Photographing Bears in Alaska
Several years ago I flew into Kodiak Alaska to co-lead a Coastal Brown Bear photography workshop in Katmai NP. It was an amazing trip. I enjoyed being so close with nature and of course the bears. It was an experience I will never forget! Since my return I have received a lot of emails asking me what gear I brought, if I was nervous being so close to the bears, did I get sea sick, what camera settings, etc… So I want to address some of those questions in this article.
After our float plane landed in Katmai we boarded a large boat that was anchored in a small cove-like area. It was approximately a 5 minute skiff ride to Geographic Harbor in Katmai where we were photographing daily. Since the water was calm and we were anchored I did not get sea sick. In fact I slept like a baby, with the very gentle rocking of the boat—not rolling.
The gear I brought included: the Canon 5D Mark III (I now own the 5D Mark IV) which was my main camera body. I chose this as my main camera body for a few reasons. First of all, because I brought my 600mm lens, I thought that if I used a crop factor camera body I would have too much focal length, I was right. Another reason I chose the 5D was because of the 22 megapixels, I wanted to print a lot of the images and my goal was to capture full frame images with loads of pixels. I also brought along a second camera body and attached it to my 100-400mm lens for more flexibility, I rarely used it. BUT it is almost mandatory to bring a spare body, especially when travelling great distances. I also brought along a 24-105mm lens, rain covers for gear, tripod, Mongoose 3.6 head with low mount arm, and a polarizer filter-all carried in a Roller bag through the airports. Once I got to Katmai, I used my packable backpack to carry my gear in the field. In addition to my camera gear I also brought along my laptop, spare batteries and chargers, extra memory cards and an external hard drive. There was a strict weight restriction of 100 lbs. which included gear, clothes etc… per person. We were weighed at the docks before being transported on the float plane.
For our shore excursions we wore hip waders that were supplied to us by the boat operator. I brought along warm socks, sweatshirts, water proof pants and jacket, gloves, hat and slippers to wear around the inside cabin of the boat.
Was I nervous being so close to the bears? I would be lying if I said no, since the only thing between you and the bears- is your tripod. The boat owner said that in 20 some odd years he has never had to use bear pepper spray once. That is good to know as it was a concern of mine. I was assured by our guide that was not going to happen if I followed the rules. No quick or sudden movements, never trap or corner a bear-always give it an escape route, never chase the bears –even if you do it slowly, don’t turn your back to a bear, keep out of the water when photographing, don’t bring food on shore, don’t talk loud or scream, stand your ground if one comes near you—do not turn and run as this will be like chasing and they like to do that, keep your eye out for any behavior that might be a sign of trouble, most of all be respectful of them and their environment- be informed and listen to the guides.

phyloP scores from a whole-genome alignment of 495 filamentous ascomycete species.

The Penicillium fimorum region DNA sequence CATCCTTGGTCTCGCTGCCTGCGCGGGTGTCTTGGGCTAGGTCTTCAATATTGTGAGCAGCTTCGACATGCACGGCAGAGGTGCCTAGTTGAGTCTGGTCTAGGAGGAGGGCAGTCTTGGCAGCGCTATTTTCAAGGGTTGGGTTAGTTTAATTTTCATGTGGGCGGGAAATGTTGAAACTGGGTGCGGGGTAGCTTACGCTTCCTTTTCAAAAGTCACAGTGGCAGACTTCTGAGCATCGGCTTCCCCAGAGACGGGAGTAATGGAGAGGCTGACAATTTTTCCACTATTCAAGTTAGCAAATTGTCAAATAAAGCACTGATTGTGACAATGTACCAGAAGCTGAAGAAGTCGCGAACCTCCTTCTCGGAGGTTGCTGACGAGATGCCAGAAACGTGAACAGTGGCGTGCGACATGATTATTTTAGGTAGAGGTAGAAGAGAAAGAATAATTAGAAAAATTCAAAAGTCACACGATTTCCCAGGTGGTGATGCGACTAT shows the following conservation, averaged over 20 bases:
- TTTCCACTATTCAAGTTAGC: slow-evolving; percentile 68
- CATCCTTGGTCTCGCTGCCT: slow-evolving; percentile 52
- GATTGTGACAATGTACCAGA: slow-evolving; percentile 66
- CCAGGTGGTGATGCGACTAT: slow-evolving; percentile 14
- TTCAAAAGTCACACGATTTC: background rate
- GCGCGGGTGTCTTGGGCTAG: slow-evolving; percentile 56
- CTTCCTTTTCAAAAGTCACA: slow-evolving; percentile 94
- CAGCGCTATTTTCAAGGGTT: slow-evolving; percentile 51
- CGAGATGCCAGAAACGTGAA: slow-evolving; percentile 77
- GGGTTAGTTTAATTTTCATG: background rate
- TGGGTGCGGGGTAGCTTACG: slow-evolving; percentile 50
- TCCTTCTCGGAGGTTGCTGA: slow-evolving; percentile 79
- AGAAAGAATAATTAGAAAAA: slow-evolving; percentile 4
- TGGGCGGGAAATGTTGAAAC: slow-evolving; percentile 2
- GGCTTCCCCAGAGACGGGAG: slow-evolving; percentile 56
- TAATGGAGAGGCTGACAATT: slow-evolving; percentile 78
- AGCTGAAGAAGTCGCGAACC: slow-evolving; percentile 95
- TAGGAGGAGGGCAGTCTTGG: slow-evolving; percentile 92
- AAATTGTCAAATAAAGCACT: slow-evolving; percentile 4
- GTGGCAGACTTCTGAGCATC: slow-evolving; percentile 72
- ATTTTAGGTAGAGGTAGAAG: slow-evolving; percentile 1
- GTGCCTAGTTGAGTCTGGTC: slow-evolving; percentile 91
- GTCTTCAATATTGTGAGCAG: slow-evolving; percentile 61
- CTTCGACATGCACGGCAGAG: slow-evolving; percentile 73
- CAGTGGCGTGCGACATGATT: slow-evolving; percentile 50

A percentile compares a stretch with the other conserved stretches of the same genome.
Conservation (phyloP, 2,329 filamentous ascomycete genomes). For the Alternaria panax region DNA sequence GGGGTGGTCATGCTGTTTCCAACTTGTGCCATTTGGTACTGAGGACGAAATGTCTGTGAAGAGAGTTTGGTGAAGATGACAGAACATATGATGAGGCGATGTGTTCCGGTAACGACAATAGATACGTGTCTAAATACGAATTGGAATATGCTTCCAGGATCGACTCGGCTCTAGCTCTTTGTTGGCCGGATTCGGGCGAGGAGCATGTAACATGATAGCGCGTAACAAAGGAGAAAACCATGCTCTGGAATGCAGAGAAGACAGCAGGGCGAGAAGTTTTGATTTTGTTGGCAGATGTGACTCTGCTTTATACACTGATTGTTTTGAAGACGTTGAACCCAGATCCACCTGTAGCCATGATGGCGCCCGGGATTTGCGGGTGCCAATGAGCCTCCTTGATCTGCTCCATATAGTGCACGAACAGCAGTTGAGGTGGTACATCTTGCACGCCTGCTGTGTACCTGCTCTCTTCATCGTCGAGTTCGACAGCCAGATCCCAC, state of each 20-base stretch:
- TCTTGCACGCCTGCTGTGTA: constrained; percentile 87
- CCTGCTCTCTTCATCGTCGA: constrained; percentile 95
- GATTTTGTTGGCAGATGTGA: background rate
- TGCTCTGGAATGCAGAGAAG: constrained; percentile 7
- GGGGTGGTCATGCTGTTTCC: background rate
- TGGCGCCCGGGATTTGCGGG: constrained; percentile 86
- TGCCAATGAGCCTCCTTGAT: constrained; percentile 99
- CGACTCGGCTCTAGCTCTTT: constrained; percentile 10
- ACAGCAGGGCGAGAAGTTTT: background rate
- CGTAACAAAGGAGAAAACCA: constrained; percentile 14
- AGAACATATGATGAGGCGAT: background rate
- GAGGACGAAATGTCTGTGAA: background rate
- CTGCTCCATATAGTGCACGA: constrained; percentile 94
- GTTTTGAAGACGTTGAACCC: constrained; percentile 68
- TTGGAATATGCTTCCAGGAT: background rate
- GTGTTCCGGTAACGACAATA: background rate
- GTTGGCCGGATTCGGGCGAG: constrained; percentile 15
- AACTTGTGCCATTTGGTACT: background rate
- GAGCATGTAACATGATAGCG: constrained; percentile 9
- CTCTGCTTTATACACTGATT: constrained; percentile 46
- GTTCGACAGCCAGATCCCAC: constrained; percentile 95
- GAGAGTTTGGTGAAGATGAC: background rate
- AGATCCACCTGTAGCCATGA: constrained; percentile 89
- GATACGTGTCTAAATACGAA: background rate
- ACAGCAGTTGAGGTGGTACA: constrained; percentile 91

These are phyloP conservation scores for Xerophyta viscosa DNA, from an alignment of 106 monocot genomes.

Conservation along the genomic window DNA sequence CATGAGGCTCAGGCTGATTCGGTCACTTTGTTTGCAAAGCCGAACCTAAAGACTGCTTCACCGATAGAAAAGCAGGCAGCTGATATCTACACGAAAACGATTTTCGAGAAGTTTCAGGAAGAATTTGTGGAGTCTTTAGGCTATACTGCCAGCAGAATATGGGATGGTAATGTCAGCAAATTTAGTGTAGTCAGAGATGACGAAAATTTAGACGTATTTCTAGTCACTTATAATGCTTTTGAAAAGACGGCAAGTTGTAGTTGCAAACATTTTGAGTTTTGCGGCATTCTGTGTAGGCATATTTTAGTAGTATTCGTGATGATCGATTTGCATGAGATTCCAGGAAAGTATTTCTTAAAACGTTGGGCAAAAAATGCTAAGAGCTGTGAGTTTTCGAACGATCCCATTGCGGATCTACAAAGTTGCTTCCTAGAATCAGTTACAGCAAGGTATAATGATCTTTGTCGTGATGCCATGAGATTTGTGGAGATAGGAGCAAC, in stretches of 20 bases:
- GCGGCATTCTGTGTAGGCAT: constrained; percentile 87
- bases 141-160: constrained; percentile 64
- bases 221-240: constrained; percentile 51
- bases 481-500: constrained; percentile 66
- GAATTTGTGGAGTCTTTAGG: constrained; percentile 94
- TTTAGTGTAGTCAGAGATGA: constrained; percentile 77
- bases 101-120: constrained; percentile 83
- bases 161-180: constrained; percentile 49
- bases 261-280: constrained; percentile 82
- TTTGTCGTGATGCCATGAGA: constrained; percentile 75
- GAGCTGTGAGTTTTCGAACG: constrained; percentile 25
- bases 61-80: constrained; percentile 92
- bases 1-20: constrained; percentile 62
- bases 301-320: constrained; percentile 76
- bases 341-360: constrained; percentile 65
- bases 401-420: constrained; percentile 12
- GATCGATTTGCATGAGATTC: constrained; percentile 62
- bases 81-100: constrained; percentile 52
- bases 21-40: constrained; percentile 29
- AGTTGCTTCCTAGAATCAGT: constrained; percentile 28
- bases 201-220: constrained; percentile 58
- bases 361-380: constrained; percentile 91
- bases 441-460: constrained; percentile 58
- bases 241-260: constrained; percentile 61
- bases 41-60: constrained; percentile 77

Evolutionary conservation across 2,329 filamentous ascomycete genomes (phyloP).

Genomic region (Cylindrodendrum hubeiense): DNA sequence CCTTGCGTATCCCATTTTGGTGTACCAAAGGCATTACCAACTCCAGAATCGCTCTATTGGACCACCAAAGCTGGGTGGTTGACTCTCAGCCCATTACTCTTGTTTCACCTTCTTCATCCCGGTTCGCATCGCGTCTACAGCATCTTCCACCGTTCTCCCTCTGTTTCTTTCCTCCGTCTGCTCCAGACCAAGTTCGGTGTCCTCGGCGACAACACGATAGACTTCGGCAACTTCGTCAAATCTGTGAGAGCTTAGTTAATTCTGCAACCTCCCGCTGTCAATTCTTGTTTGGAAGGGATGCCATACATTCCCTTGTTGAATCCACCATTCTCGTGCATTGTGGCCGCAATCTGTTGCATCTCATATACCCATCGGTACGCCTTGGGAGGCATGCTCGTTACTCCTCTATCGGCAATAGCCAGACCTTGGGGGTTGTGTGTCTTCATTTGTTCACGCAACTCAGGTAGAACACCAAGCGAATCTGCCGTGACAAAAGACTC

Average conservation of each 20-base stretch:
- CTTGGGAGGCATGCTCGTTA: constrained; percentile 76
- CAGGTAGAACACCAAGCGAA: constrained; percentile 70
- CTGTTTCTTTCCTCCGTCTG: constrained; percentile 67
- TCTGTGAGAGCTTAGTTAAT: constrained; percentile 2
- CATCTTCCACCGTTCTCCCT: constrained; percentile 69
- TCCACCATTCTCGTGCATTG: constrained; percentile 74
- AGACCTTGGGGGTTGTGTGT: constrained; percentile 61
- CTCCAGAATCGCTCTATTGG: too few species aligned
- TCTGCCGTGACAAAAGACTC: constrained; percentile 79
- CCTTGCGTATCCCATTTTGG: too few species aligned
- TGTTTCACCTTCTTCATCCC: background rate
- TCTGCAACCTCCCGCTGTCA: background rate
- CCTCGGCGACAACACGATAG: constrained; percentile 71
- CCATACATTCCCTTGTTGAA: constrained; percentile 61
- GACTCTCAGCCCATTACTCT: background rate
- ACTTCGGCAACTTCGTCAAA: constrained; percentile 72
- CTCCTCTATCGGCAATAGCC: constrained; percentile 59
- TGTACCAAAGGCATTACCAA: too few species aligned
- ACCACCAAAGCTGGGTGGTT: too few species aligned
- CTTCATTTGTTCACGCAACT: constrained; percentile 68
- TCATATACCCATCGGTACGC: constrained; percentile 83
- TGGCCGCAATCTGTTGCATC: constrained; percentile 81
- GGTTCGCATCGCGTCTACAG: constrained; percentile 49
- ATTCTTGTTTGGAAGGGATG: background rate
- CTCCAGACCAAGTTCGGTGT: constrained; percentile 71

I felt a little nervous at first when they got extremely close and I actually missed a few close-up shots by backing up (slowly). However, once I started to get into photographing I was fine. I also realized that the bears cared only about eating the salmon! Watching them tear through the water trying to pounce on a salmon is exhilarating, I wanted them to do it over and over again so I had more tries to capture the behavior but they were a bit fat and lazy at that point and they spent a lot of the time foraging through the dead and half dead salmon that were readily available on the side of the stream.
As far as settings go for my camera- I always work in manual mode. I like having complete control over my each of my settings. I am not saying that it is the only good mode but switching back and forth between modes doesn’t work for me. I choose to use manual mode all the time because I feel that it is similar to driving a stick shift-if you do it all the time your reflexes will be good, if you go between automatic and stick you will hesitate for a split second and I never want to miss a shot by hesitating.
For most of my shots I was shooting at f/5.6 -f/8. I wanted to keep my ISO down as low as possible without having to sacrifice shutter speed. Most of our days were overcast which was great because you didn’t have to worry about harsh light or shadows. However some days the light was not sufficient enough to keep your ISO setting on 400-which is my favorite ISO setting for wildlife. Some days I needed to use ISO 3200-yikes, that hurt! I didn’t use flash during the trip and I don’t think anyone else did.
Feel free to share your own experience and comments below.
great photos, I am going on land tour in Alaska July 2019 and use Nikon D500 camera and was wondering what lens is best for far away wildlife? I have 24-70 , 300mm with 1.4TC and 500mm 5.6 to take. Any advice would be so greatly appreciated. My first real trip for photography.
Hi Debbie, Take all of them if you can as I’m not sure how close you can get but I always want at least 500mm when photographing bears. You may also want to capture scenic shots with mountains in the background so bring your 24-70 for that.
Hope that helps!